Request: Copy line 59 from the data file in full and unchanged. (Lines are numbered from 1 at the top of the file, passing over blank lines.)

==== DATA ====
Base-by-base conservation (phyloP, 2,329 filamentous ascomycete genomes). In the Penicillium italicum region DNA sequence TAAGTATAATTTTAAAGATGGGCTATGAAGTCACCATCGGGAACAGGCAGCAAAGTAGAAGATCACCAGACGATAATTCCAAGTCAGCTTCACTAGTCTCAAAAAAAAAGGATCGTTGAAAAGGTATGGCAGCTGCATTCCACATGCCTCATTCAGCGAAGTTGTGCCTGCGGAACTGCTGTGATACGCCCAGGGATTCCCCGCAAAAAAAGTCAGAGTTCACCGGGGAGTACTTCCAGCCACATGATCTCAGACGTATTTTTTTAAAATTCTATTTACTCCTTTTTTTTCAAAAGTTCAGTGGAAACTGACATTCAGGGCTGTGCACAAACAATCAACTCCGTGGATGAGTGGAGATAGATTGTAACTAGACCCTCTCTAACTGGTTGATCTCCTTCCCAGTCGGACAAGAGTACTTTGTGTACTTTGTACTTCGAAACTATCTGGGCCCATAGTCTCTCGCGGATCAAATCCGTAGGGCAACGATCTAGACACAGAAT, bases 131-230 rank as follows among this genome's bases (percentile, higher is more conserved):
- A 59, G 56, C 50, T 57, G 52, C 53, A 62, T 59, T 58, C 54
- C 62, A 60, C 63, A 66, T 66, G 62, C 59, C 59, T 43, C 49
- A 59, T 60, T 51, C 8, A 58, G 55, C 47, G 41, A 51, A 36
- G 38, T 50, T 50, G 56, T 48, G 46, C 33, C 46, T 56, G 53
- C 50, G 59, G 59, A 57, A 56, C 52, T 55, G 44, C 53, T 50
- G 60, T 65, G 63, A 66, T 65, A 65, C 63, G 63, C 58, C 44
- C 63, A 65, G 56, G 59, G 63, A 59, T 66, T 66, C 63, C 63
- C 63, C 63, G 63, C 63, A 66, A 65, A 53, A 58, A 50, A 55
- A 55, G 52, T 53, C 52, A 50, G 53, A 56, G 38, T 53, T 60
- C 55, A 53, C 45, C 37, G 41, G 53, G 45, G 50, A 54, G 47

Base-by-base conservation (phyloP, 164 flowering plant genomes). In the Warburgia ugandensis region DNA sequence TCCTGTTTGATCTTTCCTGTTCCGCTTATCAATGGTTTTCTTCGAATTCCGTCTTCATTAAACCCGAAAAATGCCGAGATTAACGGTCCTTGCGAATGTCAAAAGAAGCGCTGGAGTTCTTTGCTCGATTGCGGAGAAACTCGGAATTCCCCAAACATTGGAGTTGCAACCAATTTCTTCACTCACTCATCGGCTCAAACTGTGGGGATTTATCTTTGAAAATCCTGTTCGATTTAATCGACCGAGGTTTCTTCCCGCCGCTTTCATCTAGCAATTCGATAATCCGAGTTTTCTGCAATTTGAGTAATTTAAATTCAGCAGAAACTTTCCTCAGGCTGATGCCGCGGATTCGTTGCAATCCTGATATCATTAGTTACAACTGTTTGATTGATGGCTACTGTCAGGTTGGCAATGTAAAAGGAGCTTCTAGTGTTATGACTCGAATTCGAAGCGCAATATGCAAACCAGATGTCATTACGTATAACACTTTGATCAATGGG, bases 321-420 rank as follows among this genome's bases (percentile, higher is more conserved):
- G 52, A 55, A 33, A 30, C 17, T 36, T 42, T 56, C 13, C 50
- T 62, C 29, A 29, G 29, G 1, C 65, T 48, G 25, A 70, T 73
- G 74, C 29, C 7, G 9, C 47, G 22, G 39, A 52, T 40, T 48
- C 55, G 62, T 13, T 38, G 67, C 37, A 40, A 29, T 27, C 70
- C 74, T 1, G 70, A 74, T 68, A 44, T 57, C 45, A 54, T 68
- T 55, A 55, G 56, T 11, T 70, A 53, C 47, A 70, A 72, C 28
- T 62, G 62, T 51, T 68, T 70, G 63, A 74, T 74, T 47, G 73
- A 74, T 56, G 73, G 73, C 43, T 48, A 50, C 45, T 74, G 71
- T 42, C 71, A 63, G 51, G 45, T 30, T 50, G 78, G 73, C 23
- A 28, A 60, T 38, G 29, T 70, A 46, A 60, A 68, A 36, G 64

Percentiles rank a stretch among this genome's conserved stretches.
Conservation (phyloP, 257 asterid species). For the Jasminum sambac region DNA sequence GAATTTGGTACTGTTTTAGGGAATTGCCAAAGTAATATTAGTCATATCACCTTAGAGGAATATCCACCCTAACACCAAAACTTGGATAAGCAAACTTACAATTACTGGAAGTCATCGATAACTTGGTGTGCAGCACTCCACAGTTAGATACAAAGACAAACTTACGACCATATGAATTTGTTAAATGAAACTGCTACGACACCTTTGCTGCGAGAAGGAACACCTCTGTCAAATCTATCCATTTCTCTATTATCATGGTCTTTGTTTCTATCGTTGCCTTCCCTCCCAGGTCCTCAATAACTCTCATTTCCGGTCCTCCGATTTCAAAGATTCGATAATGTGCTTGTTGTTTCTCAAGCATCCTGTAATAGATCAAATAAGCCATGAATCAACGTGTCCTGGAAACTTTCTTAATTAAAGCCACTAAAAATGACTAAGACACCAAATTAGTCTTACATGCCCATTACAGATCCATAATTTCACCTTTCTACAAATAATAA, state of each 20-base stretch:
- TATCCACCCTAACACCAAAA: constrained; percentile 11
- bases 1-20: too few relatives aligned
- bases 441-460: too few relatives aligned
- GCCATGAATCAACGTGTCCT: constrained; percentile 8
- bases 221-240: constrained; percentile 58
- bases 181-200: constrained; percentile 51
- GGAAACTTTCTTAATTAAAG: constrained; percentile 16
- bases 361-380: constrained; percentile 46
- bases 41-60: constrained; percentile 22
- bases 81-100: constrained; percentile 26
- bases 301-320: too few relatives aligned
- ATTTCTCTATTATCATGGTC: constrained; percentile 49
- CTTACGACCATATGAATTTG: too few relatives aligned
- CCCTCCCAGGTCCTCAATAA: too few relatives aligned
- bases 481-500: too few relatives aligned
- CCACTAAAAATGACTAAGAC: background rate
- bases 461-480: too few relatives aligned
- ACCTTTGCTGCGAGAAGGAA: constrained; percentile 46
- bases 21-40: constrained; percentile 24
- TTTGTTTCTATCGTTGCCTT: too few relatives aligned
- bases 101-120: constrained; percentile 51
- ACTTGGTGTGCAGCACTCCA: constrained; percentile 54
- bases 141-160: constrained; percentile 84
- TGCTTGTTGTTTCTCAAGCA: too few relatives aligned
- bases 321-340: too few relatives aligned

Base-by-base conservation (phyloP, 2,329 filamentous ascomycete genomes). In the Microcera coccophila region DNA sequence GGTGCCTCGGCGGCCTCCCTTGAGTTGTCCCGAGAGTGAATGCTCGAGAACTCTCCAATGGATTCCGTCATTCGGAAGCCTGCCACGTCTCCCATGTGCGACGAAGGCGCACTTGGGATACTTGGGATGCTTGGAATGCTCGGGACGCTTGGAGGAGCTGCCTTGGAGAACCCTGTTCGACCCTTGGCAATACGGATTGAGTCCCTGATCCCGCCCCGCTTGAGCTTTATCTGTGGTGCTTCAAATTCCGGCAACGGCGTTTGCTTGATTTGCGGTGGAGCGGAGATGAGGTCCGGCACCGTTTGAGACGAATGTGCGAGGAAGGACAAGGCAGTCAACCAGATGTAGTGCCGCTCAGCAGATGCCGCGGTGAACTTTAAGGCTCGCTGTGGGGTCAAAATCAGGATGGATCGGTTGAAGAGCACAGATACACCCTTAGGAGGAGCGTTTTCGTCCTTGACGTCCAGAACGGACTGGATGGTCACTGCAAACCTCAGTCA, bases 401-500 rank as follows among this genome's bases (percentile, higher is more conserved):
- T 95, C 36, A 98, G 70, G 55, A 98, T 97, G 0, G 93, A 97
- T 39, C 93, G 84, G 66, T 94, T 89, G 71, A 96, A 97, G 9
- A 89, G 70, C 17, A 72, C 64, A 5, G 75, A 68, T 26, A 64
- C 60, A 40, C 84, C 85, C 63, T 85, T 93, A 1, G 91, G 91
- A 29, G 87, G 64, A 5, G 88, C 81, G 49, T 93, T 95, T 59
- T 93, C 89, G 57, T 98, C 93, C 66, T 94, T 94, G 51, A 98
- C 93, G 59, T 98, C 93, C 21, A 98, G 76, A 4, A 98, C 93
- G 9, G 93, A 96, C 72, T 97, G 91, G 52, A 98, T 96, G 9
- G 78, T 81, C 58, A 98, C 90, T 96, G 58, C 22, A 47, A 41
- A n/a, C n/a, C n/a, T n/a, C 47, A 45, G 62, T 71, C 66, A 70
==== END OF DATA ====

- G 78, T 81, C 58, A 98, C 90, T 96, G 58, C 22, A 47, A 41